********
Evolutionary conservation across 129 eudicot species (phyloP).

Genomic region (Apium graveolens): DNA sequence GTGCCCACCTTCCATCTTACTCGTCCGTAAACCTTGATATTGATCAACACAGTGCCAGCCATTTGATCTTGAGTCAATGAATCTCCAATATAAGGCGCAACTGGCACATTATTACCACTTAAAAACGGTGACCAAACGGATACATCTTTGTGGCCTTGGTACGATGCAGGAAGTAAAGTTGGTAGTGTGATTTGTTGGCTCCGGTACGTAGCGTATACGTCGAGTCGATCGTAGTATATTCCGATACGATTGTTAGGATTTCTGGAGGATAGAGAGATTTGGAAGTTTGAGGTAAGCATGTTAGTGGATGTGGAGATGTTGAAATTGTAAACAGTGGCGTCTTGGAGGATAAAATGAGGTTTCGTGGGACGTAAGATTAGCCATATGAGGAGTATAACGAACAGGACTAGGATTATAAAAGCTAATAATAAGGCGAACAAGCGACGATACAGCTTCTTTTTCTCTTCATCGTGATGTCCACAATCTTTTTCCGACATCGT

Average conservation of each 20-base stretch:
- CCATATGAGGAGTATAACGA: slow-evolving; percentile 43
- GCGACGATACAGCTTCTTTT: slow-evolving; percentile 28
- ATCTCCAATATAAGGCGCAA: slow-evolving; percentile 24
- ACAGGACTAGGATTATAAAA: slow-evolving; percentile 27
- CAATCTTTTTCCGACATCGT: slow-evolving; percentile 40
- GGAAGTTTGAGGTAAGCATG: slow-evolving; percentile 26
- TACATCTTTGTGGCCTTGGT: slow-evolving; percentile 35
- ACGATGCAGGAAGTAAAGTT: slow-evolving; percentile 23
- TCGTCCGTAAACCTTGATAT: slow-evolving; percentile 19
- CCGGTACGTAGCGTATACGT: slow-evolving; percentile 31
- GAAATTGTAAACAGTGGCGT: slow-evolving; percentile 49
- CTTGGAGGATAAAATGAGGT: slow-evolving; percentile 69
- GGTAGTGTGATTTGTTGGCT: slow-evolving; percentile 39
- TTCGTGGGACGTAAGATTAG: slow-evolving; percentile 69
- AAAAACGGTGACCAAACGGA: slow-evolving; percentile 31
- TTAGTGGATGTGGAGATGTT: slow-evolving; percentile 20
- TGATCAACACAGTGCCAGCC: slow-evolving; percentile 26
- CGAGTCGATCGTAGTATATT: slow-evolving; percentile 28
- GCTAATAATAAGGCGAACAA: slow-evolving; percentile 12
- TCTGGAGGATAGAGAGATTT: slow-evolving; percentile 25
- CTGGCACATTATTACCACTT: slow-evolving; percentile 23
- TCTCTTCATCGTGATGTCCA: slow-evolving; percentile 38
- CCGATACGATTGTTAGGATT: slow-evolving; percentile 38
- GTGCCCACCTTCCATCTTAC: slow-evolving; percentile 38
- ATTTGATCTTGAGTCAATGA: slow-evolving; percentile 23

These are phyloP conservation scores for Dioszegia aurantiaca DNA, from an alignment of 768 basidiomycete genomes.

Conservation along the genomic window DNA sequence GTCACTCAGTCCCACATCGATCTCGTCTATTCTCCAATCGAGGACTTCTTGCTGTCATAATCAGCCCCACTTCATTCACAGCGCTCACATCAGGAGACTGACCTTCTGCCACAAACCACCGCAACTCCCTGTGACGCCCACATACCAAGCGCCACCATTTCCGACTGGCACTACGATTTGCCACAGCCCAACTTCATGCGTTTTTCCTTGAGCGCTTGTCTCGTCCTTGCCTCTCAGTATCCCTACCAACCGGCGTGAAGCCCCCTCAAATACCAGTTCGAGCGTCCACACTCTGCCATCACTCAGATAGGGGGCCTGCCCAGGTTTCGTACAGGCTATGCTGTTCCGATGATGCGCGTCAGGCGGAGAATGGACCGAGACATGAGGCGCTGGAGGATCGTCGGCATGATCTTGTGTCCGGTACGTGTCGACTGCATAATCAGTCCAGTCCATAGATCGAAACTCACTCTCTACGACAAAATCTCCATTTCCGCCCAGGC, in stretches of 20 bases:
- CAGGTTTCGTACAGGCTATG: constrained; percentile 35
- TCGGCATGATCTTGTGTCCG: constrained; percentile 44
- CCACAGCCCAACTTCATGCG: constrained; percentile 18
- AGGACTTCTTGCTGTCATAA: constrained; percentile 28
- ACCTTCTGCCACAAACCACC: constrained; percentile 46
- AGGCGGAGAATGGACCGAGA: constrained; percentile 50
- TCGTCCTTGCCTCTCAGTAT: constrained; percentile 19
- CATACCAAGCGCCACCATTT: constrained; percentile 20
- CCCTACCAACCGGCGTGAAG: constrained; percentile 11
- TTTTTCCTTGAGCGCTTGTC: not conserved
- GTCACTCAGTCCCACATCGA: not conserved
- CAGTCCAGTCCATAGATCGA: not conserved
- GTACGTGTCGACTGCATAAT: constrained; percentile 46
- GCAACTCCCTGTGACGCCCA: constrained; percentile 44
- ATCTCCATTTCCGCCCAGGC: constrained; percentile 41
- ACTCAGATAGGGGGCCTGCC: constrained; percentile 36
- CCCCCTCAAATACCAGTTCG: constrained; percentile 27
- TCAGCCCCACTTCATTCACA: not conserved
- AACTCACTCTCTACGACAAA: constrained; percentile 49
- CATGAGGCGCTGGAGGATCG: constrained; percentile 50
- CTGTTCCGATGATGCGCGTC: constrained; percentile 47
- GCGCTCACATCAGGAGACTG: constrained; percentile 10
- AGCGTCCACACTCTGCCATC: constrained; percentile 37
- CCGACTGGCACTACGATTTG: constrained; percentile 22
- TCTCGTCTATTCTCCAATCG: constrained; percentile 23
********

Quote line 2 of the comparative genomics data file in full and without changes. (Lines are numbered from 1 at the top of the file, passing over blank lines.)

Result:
Genomic region (Apium graveolens): DNA sequence GTGCCCACCTTCCATCTTACTCGTCCGTAAACCTTGATATTGATCAACACAGTGCCAGCCATTTGATCTTGAGTCAATGAATCTCCAATATAAGGCGCAACTGGCACATTATTACCACTTAAAAACGGTGACCAAACGGATACATCTTTGTGGCCTTGGTACGATGCAGGAAGTAAAGTTGGTAGTGTGATTTGTTGGCTCCGGTACGTAGCGTATACGTCGAGTCGATCGTAGTATATTCCGATACGATTGTTAGGATTTCTGGAGGATAGAGAGATTTGGAAGTTTGAGGTAAGCATGTTAGTGGATGTGGAGATGTTGAAATTGTAAACAGTGGCGTCTTGGAGGATAAAATGAGGTTTCGTGGGACGTAAGATTAGCCATATGAGGAGTATAACGAACAGGACTAGGATTATAAAAGCTAATAATAAGGCGAACAAGCGACGATACAGCTTCTTTTTCTCTTCATCGTGATGTCCACAATCTTTTTCCGACATCGT